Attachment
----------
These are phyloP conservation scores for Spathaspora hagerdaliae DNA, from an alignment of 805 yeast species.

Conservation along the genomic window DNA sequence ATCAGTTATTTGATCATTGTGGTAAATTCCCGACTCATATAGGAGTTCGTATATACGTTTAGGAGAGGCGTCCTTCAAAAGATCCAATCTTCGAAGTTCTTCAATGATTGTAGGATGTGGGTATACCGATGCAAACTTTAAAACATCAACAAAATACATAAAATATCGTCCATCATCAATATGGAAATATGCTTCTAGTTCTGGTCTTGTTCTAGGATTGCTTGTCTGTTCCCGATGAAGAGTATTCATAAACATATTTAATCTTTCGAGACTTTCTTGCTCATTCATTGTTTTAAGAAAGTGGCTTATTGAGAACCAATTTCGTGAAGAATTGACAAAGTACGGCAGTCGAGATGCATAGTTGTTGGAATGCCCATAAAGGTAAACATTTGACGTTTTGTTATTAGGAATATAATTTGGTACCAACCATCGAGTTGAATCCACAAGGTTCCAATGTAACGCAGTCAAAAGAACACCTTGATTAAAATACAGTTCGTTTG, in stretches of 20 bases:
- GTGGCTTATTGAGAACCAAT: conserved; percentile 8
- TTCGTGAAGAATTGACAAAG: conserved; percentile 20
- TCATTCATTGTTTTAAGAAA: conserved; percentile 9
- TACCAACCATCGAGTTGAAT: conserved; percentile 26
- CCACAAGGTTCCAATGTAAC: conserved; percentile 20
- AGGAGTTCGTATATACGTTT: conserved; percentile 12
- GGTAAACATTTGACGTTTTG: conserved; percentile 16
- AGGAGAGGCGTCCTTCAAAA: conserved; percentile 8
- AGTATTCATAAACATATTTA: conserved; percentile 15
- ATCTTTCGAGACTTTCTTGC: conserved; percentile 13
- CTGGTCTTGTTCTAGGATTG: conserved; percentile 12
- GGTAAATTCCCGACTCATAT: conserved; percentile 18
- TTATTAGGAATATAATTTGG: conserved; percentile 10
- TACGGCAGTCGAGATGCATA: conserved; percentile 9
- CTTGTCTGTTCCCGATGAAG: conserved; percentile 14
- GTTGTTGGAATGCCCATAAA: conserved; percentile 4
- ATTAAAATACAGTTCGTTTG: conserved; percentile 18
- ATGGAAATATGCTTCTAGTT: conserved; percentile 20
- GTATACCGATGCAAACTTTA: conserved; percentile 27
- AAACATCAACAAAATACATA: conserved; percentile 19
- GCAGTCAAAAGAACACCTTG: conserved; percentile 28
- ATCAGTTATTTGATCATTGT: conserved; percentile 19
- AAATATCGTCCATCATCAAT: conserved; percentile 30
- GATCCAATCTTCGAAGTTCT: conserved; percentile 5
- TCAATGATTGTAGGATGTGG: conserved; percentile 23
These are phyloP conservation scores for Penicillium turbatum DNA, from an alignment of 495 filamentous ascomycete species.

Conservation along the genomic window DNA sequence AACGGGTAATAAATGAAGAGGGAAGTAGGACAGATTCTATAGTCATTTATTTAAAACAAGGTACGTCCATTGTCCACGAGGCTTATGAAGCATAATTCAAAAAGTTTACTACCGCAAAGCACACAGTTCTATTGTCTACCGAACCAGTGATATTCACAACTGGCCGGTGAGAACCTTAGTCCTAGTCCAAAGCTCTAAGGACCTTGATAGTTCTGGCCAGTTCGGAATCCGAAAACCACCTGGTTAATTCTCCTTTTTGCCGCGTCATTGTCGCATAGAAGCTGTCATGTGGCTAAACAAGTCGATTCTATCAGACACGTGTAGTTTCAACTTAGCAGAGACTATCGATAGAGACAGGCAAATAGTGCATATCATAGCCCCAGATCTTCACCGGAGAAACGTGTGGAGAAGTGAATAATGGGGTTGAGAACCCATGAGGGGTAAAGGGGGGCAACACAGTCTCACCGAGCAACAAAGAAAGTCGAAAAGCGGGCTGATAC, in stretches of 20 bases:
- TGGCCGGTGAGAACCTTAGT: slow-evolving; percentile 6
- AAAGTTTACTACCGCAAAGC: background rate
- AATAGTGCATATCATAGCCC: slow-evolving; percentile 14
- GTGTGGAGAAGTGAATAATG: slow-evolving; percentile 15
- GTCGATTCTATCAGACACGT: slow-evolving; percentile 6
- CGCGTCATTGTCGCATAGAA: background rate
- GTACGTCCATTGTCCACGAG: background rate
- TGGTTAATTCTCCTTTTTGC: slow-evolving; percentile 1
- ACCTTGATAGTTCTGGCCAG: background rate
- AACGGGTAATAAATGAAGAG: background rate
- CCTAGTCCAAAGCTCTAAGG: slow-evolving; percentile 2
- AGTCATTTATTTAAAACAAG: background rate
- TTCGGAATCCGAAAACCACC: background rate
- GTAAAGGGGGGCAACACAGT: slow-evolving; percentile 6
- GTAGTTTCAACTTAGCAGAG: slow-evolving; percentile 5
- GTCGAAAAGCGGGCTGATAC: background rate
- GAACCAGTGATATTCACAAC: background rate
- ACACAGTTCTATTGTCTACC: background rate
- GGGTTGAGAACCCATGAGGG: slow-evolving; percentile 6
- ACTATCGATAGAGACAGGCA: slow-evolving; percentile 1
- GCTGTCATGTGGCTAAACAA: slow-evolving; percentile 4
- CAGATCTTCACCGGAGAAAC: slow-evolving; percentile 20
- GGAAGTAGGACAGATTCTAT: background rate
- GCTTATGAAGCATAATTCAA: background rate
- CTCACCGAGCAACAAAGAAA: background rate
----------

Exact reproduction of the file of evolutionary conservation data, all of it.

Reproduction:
These are phyloP conservation scores for Spathaspora hagerdaliae DNA, from an alignment of 805 yeast species.

Conservation along the genomic window DNA sequence ATCAGTTATTTGATCATTGTGGTAAATTCCCGACTCATATAGGAGTTCGTATATACGTTTAGGAGAGGCGTCCTTCAAAAGATCCAATCTTCGAAGTTCTTCAATGATTGTAGGATGTGGGTATACCGATGCAAACTTTAAAACATCAACAAAATACATAAAATATCGTCCATCATCAATATGGAAATATGCTTCTAGTTCTGGTCTTGTTCTAGGATTGCTTGTCTGTTCCCGATGAAGAGTATTCATAAACATATTTAATCTTTCGAGACTTTCTTGCTCATTCATTGTTTTAAGAAAGTGGCTTATTGAGAACCAATTTCGTGAAGAATTGACAAAGTACGGCAGTCGAGATGCATAGTTGTTGGAATGCCCATAAAGGTAAACATTTGACGTTTTGTTATTAGGAATATAATTTGGTACCAACCATCGAGTTGAATCCACAAGGTTCCAATGTAACGCAGTCAAAAGAACACCTTGATTAAAATACAGTTCGTTTG, in stretches of 20 bases:
- GTGGCTTATTGAGAACCAAT: conserved; percentile 8
- TTCGTGAAGAATTGACAAAG: conserved; percentile 20
- TCATTCATTGTTTTAAGAAA: conserved; percentile 9
- TACCAACCATCGAGTTGAAT: conserved; percentile 26
- CCACAAGGTTCCAATGTAAC: conserved; percentile 20
- AGGAGTTCGTATATACGTTT: conserved; percentile 12
- GGTAAACATTTGACGTTTTG: conserved; percentile 16
- AGGAGAGGCGTCCTTCAAAA: conserved; percentile 8
- AGTATTCATAAACATATTTA: conserved; percentile 15
- ATCTTTCGAGACTTTCTTGC: conserved; percentile 13
- CTGGTCTTGTTCTAGGATTG: conserved; percentile 12
- GGTAAATTCCCGACTCATAT: conserved; percentile 18
- TTATTAGGAATATAATTTGG: conserved; percentile 10
- TACGGCAGTCGAGATGCATA: conserved; percentile 9
- CTTGTCTGTTCCCGATGAAG: conserved; percentile 14
- GTTGTTGGAATGCCCATAAA: conserved; percentile 4
- ATTAAAATACAGTTCGTTTG: conserved; percentile 18
- ATGGAAATATGCTTCTAGTT: conserved; percentile 20
- GTATACCGATGCAAACTTTA: conserved; percentile 27
- AAACATCAACAAAATACATA: conserved; percentile 19
- GCAGTCAAAAGAACACCTTG: conserved; percentile 28
- ATCAGTTATTTGATCATTGT: conserved; percentile 19
- AAATATCGTCCATCATCAAT: conserved; percentile 30
- GATCCAATCTTCGAAGTTCT: conserved; percentile 5
- TCAATGATTGTAGGATGTGG: conserved; percentile 23
These are phyloP conservation scores for Penicillium turbatum DNA, from an alignment of 495 filamentous ascomycete species.

Conservation along the genomic window DNA sequence AACGGGTAATAAATGAAGAGGGAAGTAGGACAGATTCTATAGTCATTTATTTAAAACAAGGTACGTCCATTGTCCACGAGGCTTATGAAGCATAATTCAAAAAGTTTACTACCGCAAAGCACACAGTTCTATTGTCTACCGAACCAGTGATATTCACAACTGGCCGGTGAGAACCTTAGTCCTAGTCCAAAGCTCTAAGGACCTTGATAGTTCTGGCCAGTTCGGAATCCGAAAACCACCTGGTTAATTCTCCTTTTTGCCGCGTCATTGTCGCATAGAAGCTGTCATGTGGCTAAACAAGTCGATTCTATCAGACACGTGTAGTTTCAACTTAGCAGAGACTATCGATAGAGACAGGCAAATAGTGCATATCATAGCCCCAGATCTTCACCGGAGAAACGTGTGGAGAAGTGAATAATGGGGTTGAGAACCCATGAGGGGTAAAGGGGGGCAACACAGTCTCACCGAGCAACAAAGAAAGTCGAAAAGCGGGCTGATAC, in stretches of 20 bases:
- TGGCCGGTGAGAACCTTAGT: slow-evolving; percentile 6
- AAAGTTTACTACCGCAAAGC: background rate
- AATAGTGCATATCATAGCCC: slow-evolving; percentile 14
- GTGTGGAGAAGTGAATAATG: slow-evolving; percentile 15
- GTCGATTCTATCAGACACGT: slow-evolving; percentile 6
- CGCGTCATTGTCGCATAGAA: background rate
- GTACGTCCATTGTCCACGAG: background rate
- TGGTTAATTCTCCTTTTTGC: slow-evolving; percentile 1
- ACCTTGATAGTTCTGGCCAG: background rate
- AACGGGTAATAAATGAAGAG: background rate
- CCTAGTCCAAAGCTCTAAGG: slow-evolving; percentile 2
- AGTCATTTATTTAAAACAAG: background rate
- TTCGGAATCCGAAAACCACC: background rate
- GTAAAGGGGGGCAACACAGT: slow-evolving; percentile 6
- GTAGTTTCAACTTAGCAGAG: slow-evolving; percentile 5
- GTCGAAAAGCGGGCTGATAC: background rate
- GAACCAGTGATATTCACAAC: background rate
- ACACAGTTCTATTGTCTACC: background rate
- GGGTTGAGAACCCATGAGGG: slow-evolving; percentile 6
- ACTATCGATAGAGACAGGCA: slow-evolving; percentile 1
- GCTGTCATGTGGCTAAACAA: slow-evolving; percentile 4
- CAGATCTTCACCGGAGAAAC: slow-evolving; percentile 20
- GGAAGTAGGACAGATTCTAT: background rate
- GCTTATGAAGCATAATTCAA: background rate
- CTCACCGAGCAACAAAGAAA: background rate